The day my younger sister got her first car, a 2005 Altima, she put diesel in the tank—but it takes regular gas. I could include some quotes from her and my parents that night, but let’s keep this PG. A few hundred dollars later, it makes for a funny story at family get-togethers.
The 2015 BMW X3 xDrive28d I recently tested was the diesel model. It says, in large letters on both the gas gauge and gas cap: D-I-E-S-E-L. It’s clear that BMW doesn’t want any mistakes in filling the tank.
Right off the bat, I’m going to apologize to the good folks at BMW Canada for racking up a bit too much mileage on the X3. They said “enjoy the vehicle,” and that’s what I did, but c’mon, you gave me a wonderfully crafted luxury sport activity vehicle (SAV) for a week and that diesel engine gave me tremendous mileage plus it was cheaper than regular gas. I couldn’t help myself!
I should also apologize for doing nearly the same thing to the 228i when I did my rock ’n’ roll road trip to Sarnia and back. Sorry, BMW—I guess your cars are simply great for road trips. And I do love a good road trip—the sing-alongs (well, drum-alongs on the steering wheel for me—you don’t want to hear me sing), the food/bathroom breaks in small towns, the excitement of going somewhere new. Whether it was my first car (a 1987 Volvo 240 DL station wagon—form a line to the left, ladies) or both my 2005 and 2010 Mazda 3 hatchbacks, the time in the car was always enjoyable. I once drove from Mississauga to Charlottetown and those were my favourite days ever spent in a car.
I had a work road trip planned to London for a weekend in October and it coincided with my week with the X3. While my travel companion and I had a blast in London, I can say that in the majority of my 30-plus years of road trips, the cliché holds true: it’s about the journey, not the destination—even if that journey involves getting my 2002 Elantra written off after hitting a deer in Scotrun, Pennsylvania. Yikes. For this exercise, the X3 was a noble chariot. The seats were supportive and comfortable, the centre console/iDrive system was easy to navigate and the dashboard had a clean, modern layout, which is a staple of recent BMWs. While London isn’t that far away, there’s always traffic on the 401, and that lengthens even the shortest of drives.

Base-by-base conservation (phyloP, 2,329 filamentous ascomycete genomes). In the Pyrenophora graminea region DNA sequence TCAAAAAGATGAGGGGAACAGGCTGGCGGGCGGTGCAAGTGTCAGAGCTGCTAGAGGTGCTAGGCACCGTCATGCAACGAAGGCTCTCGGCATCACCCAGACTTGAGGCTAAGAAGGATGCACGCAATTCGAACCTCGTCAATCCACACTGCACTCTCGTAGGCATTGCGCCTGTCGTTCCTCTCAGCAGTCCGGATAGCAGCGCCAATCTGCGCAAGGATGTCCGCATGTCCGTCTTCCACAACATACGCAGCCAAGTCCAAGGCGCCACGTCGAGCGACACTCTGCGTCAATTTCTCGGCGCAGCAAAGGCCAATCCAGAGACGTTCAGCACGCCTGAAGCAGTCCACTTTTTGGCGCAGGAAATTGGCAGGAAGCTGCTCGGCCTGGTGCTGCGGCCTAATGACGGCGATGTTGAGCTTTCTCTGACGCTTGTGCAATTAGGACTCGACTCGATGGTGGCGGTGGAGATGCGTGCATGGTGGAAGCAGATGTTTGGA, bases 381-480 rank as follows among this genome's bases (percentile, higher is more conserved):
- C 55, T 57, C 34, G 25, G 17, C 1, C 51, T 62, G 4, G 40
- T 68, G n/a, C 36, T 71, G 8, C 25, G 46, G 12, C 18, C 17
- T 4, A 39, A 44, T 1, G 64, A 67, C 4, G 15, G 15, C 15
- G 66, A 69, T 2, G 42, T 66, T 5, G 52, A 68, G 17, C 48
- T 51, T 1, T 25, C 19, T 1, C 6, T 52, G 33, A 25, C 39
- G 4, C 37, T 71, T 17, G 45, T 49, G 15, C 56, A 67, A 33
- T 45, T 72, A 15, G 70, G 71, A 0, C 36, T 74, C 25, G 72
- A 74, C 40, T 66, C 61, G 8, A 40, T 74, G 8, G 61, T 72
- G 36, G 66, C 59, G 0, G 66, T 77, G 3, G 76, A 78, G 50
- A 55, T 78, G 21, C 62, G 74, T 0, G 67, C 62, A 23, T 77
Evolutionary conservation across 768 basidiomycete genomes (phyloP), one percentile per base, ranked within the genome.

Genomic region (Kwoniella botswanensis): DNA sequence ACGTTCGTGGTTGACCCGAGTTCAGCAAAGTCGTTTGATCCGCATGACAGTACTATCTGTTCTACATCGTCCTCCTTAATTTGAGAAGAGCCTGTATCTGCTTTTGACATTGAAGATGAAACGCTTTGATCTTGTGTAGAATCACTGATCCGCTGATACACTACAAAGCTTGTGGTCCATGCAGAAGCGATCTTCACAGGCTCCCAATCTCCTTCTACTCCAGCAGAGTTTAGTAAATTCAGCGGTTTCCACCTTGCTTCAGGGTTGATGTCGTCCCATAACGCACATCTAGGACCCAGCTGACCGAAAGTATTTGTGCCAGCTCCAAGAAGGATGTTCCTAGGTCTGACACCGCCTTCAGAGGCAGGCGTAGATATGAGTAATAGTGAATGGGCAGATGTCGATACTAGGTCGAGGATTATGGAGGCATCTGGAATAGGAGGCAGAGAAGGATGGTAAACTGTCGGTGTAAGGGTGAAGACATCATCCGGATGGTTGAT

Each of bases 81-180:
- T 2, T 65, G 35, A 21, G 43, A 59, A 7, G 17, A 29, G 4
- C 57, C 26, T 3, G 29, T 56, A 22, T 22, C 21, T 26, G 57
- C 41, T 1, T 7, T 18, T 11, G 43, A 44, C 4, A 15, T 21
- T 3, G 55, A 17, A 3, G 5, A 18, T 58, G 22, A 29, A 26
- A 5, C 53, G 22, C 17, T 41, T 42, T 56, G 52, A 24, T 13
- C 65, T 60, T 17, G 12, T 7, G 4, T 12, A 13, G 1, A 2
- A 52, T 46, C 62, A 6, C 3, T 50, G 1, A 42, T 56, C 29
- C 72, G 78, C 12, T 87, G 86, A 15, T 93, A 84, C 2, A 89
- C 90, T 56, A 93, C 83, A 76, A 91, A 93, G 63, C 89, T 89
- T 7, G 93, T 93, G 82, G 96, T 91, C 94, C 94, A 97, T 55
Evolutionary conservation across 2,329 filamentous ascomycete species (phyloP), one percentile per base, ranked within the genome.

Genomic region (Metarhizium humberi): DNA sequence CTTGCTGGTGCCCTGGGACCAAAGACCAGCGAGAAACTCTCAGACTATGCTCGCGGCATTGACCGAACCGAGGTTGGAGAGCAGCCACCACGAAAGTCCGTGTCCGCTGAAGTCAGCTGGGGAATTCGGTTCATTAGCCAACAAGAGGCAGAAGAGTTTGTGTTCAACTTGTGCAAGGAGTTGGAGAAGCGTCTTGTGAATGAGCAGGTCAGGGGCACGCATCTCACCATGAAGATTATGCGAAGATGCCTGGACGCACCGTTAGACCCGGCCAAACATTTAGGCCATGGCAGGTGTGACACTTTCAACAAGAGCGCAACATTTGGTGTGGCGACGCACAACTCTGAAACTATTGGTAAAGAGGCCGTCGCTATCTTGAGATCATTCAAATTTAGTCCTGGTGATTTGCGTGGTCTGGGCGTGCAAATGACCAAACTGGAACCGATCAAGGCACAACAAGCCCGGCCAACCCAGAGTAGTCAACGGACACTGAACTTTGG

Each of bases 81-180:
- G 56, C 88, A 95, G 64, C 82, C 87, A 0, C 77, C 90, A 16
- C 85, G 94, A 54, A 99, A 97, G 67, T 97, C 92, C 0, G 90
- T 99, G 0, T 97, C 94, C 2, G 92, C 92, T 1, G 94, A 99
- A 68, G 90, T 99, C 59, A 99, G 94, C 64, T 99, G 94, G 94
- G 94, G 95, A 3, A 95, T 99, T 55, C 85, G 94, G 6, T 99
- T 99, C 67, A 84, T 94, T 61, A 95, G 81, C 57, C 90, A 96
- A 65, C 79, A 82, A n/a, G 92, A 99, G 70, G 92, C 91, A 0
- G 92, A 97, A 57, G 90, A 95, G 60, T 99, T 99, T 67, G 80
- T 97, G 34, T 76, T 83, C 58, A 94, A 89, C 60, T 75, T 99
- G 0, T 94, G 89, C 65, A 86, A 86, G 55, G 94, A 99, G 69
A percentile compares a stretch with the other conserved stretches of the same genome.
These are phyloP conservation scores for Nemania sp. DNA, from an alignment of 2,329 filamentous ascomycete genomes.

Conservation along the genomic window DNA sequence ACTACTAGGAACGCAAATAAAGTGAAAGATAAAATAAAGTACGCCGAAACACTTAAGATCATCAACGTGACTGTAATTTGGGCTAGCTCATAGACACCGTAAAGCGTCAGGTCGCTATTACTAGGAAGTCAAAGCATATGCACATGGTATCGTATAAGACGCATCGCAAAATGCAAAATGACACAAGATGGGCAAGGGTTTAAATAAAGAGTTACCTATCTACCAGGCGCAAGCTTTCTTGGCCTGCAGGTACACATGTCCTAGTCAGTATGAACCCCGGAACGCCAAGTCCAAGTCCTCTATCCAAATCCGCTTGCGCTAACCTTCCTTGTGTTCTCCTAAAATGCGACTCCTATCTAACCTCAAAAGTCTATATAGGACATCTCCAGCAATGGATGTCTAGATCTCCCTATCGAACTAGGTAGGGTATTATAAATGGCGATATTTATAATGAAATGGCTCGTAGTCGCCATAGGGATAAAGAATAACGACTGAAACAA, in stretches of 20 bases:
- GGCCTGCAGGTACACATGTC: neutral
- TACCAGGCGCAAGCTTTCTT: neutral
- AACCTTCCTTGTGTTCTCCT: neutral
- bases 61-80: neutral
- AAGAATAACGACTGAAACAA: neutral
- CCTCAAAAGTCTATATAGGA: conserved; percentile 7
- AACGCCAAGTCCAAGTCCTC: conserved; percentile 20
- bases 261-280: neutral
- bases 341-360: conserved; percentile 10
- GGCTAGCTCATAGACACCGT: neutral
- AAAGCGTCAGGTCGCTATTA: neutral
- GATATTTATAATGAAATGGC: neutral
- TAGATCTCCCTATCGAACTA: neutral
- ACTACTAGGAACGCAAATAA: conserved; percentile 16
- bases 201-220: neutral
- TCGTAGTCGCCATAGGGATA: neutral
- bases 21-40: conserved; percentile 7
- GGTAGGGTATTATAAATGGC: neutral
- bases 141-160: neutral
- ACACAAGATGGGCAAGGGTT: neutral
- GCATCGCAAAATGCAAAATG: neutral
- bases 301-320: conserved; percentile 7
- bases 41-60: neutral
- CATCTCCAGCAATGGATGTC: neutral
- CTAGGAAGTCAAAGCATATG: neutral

I’m fond of smaller cars, especially hatchbacks. I find them the most practical and BMW hasn’t disappointed me with this X3. I really like the way it’s been presented to this consumer segment, and starting at $45,000, it’s in the ballpark for a luxury model SAV.
There are lots of great features in the X3 to make nearly any driver happy. I love natural light, so the panorama sunroof was a great addition and came with the premium package. While there’s a distinct sound difference between gasoline and diesel engines (diesel is noisier), the engineers at BMW have managed to deliver minimal cabin noise at both high and low speeds. And with 600 glorious watts of crystal-clear sound surrounding me, I could practically hear Jeff Buckley blink during “Hallelujah,” or, on the other end of the sound spectrum, feel my body shake as if I were in the front row of an AC/DC show.
I toured around London, Port Burwell, Mississauga, Milton, Toronto and Brampton, and the Alpine White X3 tested equally well in both rural and urban environments. Its 181 horsepower supplied ample pep to get me where I was going. I’m not a hard driver, so I value smooth acceleration in a car, and this one had it. (Besides, who wants to waste gas just to race to the next stop? Not me—better to keep my fill-ups to a minimum and my bank account at a maximum.)
So if you’re road tripping, or going for a drive in the country or city, just love the drive. Enjoy your co-pilots or appreciate the solitude. Turn up the music loud or turn it off. Engage in memorable conversations with others or, often in my case, with yourself.
What she said
other types of car in class